Spencer, Browning & Rust

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Spencer, Browning & Rust
Industry Navigational instruments
Predecessor Spencer and Browning
Successor Spencer, Browning & Co.
Founded London, England 1784 (1784)
Defunct 1840 (1840)
Key people
William Spencer
Samuel Browning
Ebenezer Rust
Products Octants
Sextants
Telescopes
Compasses

Spencer, Browning & Rust was a London firm that manufactured instruments for navigational use during the 18th and 19th centuries. The predecessor company of Spencer and Browning was established by William Spencer and Samuel Browning in 1778, before they entered into partnership with Ebenezer Rust in 1784. After the death of Ebenezer Rust's son, the successor business was known as Spencer, Browning & Co. The firm of Spencer, Browning & Rust made a variety of navigational instruments, including octants and sextants.

Predecessor[edit]

William Spencer and Samuel Browning's partnership lasted from 1778 to 1781.[1][2] The company of Spencer and Browning manufactured instruments for navigational use.[3] The partners of the company were also referred to as "optical and mathematical instrument" makers.[2]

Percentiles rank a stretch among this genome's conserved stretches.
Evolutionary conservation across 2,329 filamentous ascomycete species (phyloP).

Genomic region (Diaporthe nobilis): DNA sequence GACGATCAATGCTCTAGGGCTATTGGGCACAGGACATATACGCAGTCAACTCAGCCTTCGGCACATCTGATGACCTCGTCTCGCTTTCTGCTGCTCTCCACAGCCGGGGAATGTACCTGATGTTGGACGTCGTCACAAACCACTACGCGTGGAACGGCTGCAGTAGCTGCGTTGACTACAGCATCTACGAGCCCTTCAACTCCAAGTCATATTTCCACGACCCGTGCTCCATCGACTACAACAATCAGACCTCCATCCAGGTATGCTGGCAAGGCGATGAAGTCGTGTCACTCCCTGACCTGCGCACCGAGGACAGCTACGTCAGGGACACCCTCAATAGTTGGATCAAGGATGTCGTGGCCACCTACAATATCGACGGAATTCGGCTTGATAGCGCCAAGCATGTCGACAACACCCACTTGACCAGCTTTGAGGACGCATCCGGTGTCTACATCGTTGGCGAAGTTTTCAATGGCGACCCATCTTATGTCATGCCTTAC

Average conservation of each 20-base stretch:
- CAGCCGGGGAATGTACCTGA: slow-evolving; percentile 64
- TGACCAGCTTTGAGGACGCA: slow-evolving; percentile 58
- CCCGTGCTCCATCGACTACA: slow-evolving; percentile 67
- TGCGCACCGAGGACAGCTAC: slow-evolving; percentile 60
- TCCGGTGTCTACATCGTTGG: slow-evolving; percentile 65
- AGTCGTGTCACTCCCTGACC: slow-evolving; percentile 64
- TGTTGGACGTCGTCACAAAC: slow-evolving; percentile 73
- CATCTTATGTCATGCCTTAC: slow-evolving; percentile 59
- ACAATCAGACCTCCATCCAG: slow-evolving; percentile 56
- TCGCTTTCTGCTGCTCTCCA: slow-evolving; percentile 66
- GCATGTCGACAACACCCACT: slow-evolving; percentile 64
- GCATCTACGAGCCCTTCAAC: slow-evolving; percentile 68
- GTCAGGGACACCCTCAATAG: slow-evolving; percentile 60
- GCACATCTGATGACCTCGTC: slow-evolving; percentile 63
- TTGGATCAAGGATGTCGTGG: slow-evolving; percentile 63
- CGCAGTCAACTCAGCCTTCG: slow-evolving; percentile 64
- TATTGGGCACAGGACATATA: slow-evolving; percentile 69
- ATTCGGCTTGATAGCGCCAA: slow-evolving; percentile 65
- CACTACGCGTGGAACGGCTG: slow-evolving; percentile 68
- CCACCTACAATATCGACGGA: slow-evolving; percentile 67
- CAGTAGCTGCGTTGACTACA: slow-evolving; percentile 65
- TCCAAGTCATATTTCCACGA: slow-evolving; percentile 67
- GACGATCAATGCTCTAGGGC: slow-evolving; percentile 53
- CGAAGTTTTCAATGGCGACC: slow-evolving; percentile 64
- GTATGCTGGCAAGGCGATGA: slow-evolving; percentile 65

History[edit]

Hadley's first reflecting quadrant (octant)
Diagram of a marine sextant

When Ebenezer Rust joined the partnership of Spencer and Browning in 1784, the firm of Spencer, Browning & Rust was created.[1] It was in operation in London from 1784 to 1840.[3] At first the company did business from 327 Wapping High Street in the London dockside district of Wapping, a neighbourhood of ship chandlers, sailmakers and other nautical trades. Later, the firm operated out of 66 Wapping High Street.[2] The large number of surviving nautical instruments suggests that the company was successful.[1]